Boot criticized Democratic objections to cost, difficulty of Iraq conflict, ignored Bush administration's optimistic predictions
Research ››› ››› JOSH KALVEN
In his November 30 column, Los Angeles Times columnist Max Boot criticized the "excuses" put forth by Democratic lawmakers who have questioned the basis for the Iraq war and the Bush administration's handling of the conflict. He claimed that Democrats now "want to run up the white flag" because they "only wanted to do something if the cost would be miniscule" and because they expected the war to be a "cakewalk." But Boot entirely ignored that it was Bush administration officials who, in the weeks and months prior to the invasion, promised a cheap and easy victory -- indeed, even a "cakewalk."
In the column, Boot accused the Democrats of "defeatism" and criticized them for expecting the cost of the war to be minimal:
Just a few years ago, it seemed as if the Democrats had finally kicked the post-Vietnam, peace-at-any-price syndrome. Before the invasion of Iraq, leading Democrats sounded hawkish in demanding action to deal with what Kerry called the "particularly grievous threat" posed by Saddam Hussein. But it seems that they only wanted to do something if the cost would be minuscule. Now that the war has turned out to be a lot harder than anticipated, the Democrats want to run up the white flag.
Boot characterized such expectations on the part of Democrats as unrealistic and misguided. But it was the Bush administration that repeatedly promoted low cost estimates for the Iraq war. For example, on the October 4, 2002, edition of CNBC's Business Center, then-White House economic adviser Glen Hubbard claimed that "costs of any such intervention would be very small." In January 2003, then-White House budget director Mitch Daniels predicted the total appropriations for the war would "be in the range of $50 billion to $60 billion." In March 2003, he asserted the conflict would "not require sustained aid." Further, The New York Times reported on February 28, 2003, that then-deputy secretary of defense Paul D. Wolfowitz had "dismissed articles in several newspapers this week asserting that Pentagon budget specialists put the cost of war and reconstruction at $60 billion to $95 billion in this fiscal year."
In the weeks after the war began, Bush administration officials continued to offer highly optimistic cost projections. On the April 23, 2003, edition of ABC's Nightline, U.S. Agency for International Development (USAID) administrator Andrew S. Natsios stated that the cost of reconstruction would not exceed $1.7 billion. "The rest of the rebuilding of Iraq will be done by other countries who have already made pledges ... and Iraqi oil revenues," he said. "The American part of this will be $1.7 billion. We have no plans for any further -- on funding for this."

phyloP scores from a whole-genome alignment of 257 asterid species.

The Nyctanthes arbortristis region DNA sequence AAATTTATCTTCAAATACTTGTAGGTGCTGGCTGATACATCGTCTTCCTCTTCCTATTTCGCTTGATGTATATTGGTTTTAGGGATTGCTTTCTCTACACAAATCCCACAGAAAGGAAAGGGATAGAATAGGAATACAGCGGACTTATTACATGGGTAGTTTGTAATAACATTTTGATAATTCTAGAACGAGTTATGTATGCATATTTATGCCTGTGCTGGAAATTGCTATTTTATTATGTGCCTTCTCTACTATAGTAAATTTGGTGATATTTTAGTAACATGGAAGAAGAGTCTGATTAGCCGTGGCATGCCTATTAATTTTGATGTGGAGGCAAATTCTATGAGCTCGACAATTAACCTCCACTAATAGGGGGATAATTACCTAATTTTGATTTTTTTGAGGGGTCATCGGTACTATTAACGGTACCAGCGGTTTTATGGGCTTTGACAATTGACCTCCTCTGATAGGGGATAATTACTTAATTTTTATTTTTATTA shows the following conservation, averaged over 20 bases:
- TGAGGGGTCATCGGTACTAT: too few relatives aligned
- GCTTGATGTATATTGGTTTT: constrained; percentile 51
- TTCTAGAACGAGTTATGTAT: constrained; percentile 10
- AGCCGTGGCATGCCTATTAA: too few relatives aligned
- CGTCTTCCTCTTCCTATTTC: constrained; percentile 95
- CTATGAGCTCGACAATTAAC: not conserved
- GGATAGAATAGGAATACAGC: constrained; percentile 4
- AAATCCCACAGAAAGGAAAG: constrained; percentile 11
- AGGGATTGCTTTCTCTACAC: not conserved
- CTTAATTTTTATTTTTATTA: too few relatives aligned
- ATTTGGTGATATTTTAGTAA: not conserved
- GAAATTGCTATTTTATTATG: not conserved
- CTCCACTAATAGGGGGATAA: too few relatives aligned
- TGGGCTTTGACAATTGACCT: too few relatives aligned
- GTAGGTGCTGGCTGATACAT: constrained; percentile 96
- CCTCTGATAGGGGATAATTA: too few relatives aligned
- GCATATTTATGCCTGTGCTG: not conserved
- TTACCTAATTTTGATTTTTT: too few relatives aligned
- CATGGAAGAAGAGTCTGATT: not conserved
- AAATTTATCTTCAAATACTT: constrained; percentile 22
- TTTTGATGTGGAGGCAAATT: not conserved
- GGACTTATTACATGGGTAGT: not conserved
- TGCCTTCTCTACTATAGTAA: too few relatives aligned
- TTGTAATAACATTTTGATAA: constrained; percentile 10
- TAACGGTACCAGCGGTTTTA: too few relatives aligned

In fact, an October 2005 report by the Congressional Research Service concluded that the U.S. government had, so far, appropriated $251 billion for the war in Iraq.
In his column, Boot also castigated Democrats for believing the war would be a "cakewalk":
The Democrats' other excuse is that they never imagined that Bush would bollix up post-invasion planning as badly as he did. It's true that the president blundered, but it's not as if things usually go smoothly in the chaos of conflict. In any case, it's doubtful that the war would have been a cakewalk even if we had been better prepared.
In fact, senior Bush administration officials and advisers predicted an easy victory on numerous occasions prior to the invasion of Iraq. On the December 6, 2001, edition of CNN's Wolf Blitzer Reports, former U.S. arms control director Kenneth Adelman -- a member of the Defense Policy Board, a Pentagon advisory panel to which he was appointed by Secretary of Defense Donald H. Rumsfeld -- actually used the word "cakewalk" in predicting the results of the Iraq intervention:
ADELMAN: I don't agree that you need an enormous number of American troops. I think that reviewing the bidding, that you look at what Saddam Hussein did in 1991. He was not a great fighter. His army is down to one-third than it was before, and I think it would be a cakewalk.
Adelman repeated the claim in a February 13, 2002, Washington Post op-ed headlined "Cakewalk In Iraq." Adelman wrote: "I believe demolishing Hussein's military power and liberating Iraq would be a cakewalk."
At a February 7, 2003, townhall meeting, Rumsfeld said the war "could last, you know, six days, six weeks. I doubt six months." And on the March 26, 2003, edition of NBC's Meet the Press -- mere days before the war began -- Vice President Dick Cheney predicted, "We will, in fact, be greeted as liberators." He further stated on the March 16, 2003, edition of CBS' Face the Nation, "I think it will go relatively quickly ... [in] weeks rather than months."